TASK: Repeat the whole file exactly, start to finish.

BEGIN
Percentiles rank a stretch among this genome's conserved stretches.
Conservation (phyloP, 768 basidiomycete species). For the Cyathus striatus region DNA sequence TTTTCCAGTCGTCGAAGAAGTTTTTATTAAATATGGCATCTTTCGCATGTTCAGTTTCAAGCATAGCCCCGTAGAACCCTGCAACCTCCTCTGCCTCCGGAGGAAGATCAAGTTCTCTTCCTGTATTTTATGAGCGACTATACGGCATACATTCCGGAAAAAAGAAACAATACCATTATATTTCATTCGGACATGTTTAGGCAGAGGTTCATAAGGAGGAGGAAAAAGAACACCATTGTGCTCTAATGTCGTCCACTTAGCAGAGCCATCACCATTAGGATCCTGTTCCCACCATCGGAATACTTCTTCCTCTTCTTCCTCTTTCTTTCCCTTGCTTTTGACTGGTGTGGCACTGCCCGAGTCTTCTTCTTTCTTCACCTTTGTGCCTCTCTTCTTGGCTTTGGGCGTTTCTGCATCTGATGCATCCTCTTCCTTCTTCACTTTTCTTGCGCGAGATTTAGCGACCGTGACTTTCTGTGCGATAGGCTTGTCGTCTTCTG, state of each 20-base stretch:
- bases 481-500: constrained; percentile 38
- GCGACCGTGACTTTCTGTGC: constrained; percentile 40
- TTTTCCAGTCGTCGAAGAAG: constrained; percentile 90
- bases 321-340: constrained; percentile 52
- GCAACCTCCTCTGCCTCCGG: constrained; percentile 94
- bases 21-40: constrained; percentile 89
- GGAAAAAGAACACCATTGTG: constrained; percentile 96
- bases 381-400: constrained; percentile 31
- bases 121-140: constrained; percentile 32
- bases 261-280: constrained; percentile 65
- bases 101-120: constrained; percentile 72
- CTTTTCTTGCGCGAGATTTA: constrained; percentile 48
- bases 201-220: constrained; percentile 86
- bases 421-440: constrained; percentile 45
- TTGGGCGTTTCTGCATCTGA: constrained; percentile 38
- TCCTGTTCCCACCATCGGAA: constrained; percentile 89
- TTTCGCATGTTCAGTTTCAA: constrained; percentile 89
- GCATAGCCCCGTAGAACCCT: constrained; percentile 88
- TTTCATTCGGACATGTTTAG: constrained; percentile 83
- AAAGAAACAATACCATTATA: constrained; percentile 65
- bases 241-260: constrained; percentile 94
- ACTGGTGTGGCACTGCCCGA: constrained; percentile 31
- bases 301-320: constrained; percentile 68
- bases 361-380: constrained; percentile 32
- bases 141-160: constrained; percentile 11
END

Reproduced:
Percentiles rank a stretch among this genome's conserved stretches.
Conservation (phyloP, 768 basidiomycete species). For the Cyathus striatus region DNA sequence TTTTCCAGTCGTCGAAGAAGTTTTTATTAAATATGGCATCTTTCGCATGTTCAGTTTCAAGCATAGCCCCGTAGAACCCTGCAACCTCCTCTGCCTCCGGAGGAAGATCAAGTTCTCTTCCTGTATTTTATGAGCGACTATACGGCATACATTCCGGAAAAAAGAAACAATACCATTATATTTCATTCGGACATGTTTAGGCAGAGGTTCATAAGGAGGAGGAAAAAGAACACCATTGTGCTCTAATGTCGTCCACTTAGCAGAGCCATCACCATTAGGATCCTGTTCCCACCATCGGAATACTTCTTCCTCTTCTTCCTCTTTCTTTCCCTTGCTTTTGACTGGTGTGGCACTGCCCGAGTCTTCTTCTTTCTTCACCTTTGTGCCTCTCTTCTTGGCTTTGGGCGTTTCTGCATCTGATGCATCCTCTTCCTTCTTCACTTTTCTTGCGCGAGATTTAGCGACCGTGACTTTCTGTGCGATAGGCTTGTCGTCTTCTG, state of each 20-base stretch:
- bases 481-500: constrained; percentile 38
- GCGACCGTGACTTTCTGTGC: constrained; percentile 40
- TTTTCCAGTCGTCGAAGAAG: constrained; percentile 90
- bases 321-340: constrained; percentile 52
- GCAACCTCCTCTGCCTCCGG: constrained; percentile 94
- bases 21-40: constrained; percentile 89
- GGAAAAAGAACACCATTGTG: constrained; percentile 96
- bases 381-400: constrained; percentile 31
- bases 121-140: constrained; percentile 32
- bases 261-280: constrained; percentile 65
- bases 101-120: constrained; percentile 72
- CTTTTCTTGCGCGAGATTTA: constrained; percentile 48
- bases 201-220: constrained; percentile 86
- bases 421-440: constrained; percentile 45
- TTGGGCGTTTCTGCATCTGA: constrained; percentile 38
- TCCTGTTCCCACCATCGGAA: constrained; percentile 89
- TTTCGCATGTTCAGTTTCAA: constrained; percentile 89
- GCATAGCCCCGTAGAACCCT: constrained; percentile 88
- TTTCATTCGGACATGTTTAG: constrained; percentile 83
- AAAGAAACAATACCATTATA: constrained; percentile 65
- bases 241-260: constrained; percentile 94
- ACTGGTGTGGCACTGCCCGA: constrained; percentile 31
- bases 301-320: constrained; percentile 68
- bases 361-380: constrained; percentile 32
- bases 141-160: constrained; percentile 11